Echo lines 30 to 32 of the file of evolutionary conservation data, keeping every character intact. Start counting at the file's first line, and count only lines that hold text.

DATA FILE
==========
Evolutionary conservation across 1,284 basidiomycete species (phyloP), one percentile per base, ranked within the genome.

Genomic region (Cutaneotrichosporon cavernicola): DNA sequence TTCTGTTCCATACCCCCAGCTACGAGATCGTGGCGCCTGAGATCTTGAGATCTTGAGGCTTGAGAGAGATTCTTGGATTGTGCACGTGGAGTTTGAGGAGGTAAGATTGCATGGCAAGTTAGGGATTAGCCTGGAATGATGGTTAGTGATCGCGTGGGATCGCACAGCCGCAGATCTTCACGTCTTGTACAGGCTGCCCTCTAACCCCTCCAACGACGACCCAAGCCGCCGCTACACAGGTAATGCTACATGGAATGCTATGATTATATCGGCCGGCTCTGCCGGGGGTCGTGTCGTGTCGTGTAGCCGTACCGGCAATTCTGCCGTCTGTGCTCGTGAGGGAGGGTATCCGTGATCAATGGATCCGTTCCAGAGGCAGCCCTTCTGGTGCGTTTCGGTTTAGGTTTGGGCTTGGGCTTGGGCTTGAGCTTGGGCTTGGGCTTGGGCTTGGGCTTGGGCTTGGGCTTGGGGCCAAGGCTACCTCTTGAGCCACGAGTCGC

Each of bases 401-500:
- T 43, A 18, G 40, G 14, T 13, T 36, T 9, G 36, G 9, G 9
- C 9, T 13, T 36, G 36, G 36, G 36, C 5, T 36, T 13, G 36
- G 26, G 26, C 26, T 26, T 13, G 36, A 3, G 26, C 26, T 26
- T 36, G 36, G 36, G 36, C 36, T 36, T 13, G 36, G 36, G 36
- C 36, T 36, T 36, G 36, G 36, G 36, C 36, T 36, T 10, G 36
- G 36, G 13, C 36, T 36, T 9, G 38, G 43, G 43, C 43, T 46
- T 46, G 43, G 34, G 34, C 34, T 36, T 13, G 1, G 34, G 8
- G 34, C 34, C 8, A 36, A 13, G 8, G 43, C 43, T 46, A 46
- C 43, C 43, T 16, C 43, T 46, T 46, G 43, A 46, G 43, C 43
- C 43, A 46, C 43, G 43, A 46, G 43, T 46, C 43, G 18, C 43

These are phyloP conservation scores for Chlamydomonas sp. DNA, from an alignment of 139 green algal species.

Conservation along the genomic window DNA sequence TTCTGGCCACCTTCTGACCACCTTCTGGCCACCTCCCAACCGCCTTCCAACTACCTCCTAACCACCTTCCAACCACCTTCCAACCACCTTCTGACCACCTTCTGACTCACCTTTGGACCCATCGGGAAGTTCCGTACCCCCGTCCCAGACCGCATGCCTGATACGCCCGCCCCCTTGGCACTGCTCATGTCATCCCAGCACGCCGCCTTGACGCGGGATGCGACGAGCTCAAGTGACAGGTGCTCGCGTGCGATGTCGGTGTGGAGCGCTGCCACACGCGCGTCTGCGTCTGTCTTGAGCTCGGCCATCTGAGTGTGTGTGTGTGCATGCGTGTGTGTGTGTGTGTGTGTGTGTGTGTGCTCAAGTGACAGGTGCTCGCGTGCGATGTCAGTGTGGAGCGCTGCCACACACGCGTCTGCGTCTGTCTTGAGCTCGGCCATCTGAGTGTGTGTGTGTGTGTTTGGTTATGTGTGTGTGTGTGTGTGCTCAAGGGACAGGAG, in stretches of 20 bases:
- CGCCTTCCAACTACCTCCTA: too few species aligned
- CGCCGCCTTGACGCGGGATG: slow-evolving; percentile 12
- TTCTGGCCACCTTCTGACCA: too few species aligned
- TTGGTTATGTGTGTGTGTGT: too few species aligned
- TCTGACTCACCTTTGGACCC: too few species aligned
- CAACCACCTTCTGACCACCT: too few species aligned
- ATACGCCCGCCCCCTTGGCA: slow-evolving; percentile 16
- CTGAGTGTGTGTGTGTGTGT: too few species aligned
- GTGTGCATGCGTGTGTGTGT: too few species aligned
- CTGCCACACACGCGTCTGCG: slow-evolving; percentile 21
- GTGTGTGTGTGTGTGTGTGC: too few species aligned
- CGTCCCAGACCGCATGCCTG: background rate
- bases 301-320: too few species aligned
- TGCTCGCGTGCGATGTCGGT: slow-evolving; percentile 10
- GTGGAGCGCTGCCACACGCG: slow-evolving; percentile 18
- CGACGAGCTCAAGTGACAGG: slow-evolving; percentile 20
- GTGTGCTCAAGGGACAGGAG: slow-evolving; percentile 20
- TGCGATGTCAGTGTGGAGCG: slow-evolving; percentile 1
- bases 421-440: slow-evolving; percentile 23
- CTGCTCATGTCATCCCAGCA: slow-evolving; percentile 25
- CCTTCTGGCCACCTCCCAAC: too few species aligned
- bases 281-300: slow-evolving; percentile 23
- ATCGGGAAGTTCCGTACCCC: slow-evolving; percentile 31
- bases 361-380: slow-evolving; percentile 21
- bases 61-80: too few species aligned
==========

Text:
- GTGGAGCGCTGCCACACGCG: slow-evolving; percentile 18
- CGACGAGCTCAAGTGACAGG: slow-evolving; percentile 20
- GTGTGCTCAAGGGACAGGAG: slow-evolving; percentile 20